Mary Robinson
Stanford Humanities Center




Full text of Mary Robinson’s
Inaugural Speech as President of the Republic of Ireland

Robinson on Human Rights

... Human freedom is that precious space secured by standards, laws, and procedures that defend, protect and enhance human rights. We are all custodians of those standards. As the Vienna Declaration in 1993 stated, “Human rights and fundemental freedoms are the birthright of all human beings.”


My own approach to human rights is based on an inner sense of justice. Perhaps that is part of me because I am from Ireland and have my roots in a past of struggle for freedom, of famine, and of dispersal of a people. Perhaps also it derives from my experiences as a lawyer and politician and, more recently, as a President privileged to visit and be a witness to profound suffering and deprivation in countries such as Somalia and Rwanda.


My responsibility as U.N. High Commissioner is to adopt and to foster a rights-based approach across the whole spectrum of civil, cultural, economic, political and social rights; to promote and protect the realization of the right to development and specifically to include women’s rights as human rights, as we were reminded by the 1995 Beijing conference.


In a practical way, human rights has become a core value in the work of the United Nations — human rights imperatives can and should be injected into every aspect of the organization's work ... and I do not exclude those agencies that appear purely technical. The International Telecommmunications Union has a crucial role in ensuring that people in the least developed countries can join the information revolution. (p.4-5, 9)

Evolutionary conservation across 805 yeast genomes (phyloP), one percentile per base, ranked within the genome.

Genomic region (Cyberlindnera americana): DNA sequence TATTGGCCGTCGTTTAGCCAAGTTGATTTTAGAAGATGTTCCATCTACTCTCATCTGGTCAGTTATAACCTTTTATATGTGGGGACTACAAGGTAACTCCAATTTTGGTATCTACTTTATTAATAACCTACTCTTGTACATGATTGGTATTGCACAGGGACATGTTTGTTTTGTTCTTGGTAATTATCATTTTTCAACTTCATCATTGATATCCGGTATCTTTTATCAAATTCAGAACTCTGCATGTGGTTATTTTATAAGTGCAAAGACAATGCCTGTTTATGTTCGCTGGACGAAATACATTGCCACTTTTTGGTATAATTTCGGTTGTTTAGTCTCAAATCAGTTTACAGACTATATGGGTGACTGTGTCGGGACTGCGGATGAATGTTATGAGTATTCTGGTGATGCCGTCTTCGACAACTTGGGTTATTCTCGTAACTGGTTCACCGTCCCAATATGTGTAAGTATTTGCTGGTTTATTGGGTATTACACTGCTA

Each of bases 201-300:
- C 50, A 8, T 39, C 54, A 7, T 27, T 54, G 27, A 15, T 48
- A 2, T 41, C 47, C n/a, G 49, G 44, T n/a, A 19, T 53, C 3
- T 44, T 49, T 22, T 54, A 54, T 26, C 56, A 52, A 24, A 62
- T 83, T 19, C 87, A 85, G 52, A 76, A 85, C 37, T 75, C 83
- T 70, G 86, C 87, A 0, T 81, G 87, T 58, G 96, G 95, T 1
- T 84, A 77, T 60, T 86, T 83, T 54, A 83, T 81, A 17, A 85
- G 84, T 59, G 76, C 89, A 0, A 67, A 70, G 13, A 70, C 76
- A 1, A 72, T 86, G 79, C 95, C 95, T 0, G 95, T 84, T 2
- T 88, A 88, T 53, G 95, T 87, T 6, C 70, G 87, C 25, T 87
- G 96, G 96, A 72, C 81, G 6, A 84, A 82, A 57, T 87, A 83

(From “Realizing Human Rights: ‘Take hold of it boldly and duly...’”
Oxford University Romanes Lecture 1997, Oxford, United Kingdom, 11 November 1997.
In A Voice for Human Rights: Mary Robinson, Kevin Boyle, ed.)



From Mary Robinson’s Previous Lectures at Stanford:

I’m reminded, not for the first time, of a wonderful moment in W. B. Yeats’s Autobiographies when he speaks of his political apprenticeship in Ireland. It was the time of Charles Stewart Parnell, of the start of the Gaelic League, of the beginnings of the Literary Movement. A conviction came over Yeats — so he tells us — that Ireland was, at that moment, “soft wax.” That it was going to remain “soft wax” for some years to come. It’s an image of hope and change and I put it before you today because it suggests the possibilities of identifying a historic moment, a moment when, despite all the difficulties, it seems that we can change things. When situations no longer seem fixed. When the unyielding, the durable, the intractable suddenly yields. We have a deeply troubled world, anxious about human security and possibly on the brink of a war with unpredictable consequences. For all the hardships and dangers of our particular political moment, there is that element of the pliable and possible about it — if we can change our minds and our hearts about what needs to be done and our responsibility to do it. And what I want to talk about today is that shared responsibility.

— “Human Rights and Ethical Globalization.”
Tanner Lecture on Human Values delivered at Stanford University February 12-14, 2003

I believe what is needed is more dialogue about values, such as human security. But those discussions require a common language of respect and solidarity. Equally important, that language must be able to carry the moral and legal force of the international community. It must be able to manage competing claims and embrace gender issues and the diversity of human experience. The language that I believe can meet these tests is that of the international human rights standards that have been developed over the past half century.

Our ability to be conversant in this language will require a shift in thinking to recognize people in need as individuals with rights, with valid claims, rather than objects of care, benevolence, and charity. It will also require a shift in the relative importance that governments, who have committed themselves to these standards, place on ensuring their implementation. Finally, such a shift in thinking will require agreement on some sharing of responsibilities for solving global problems among governments, international bodies, the business sector, and civil society.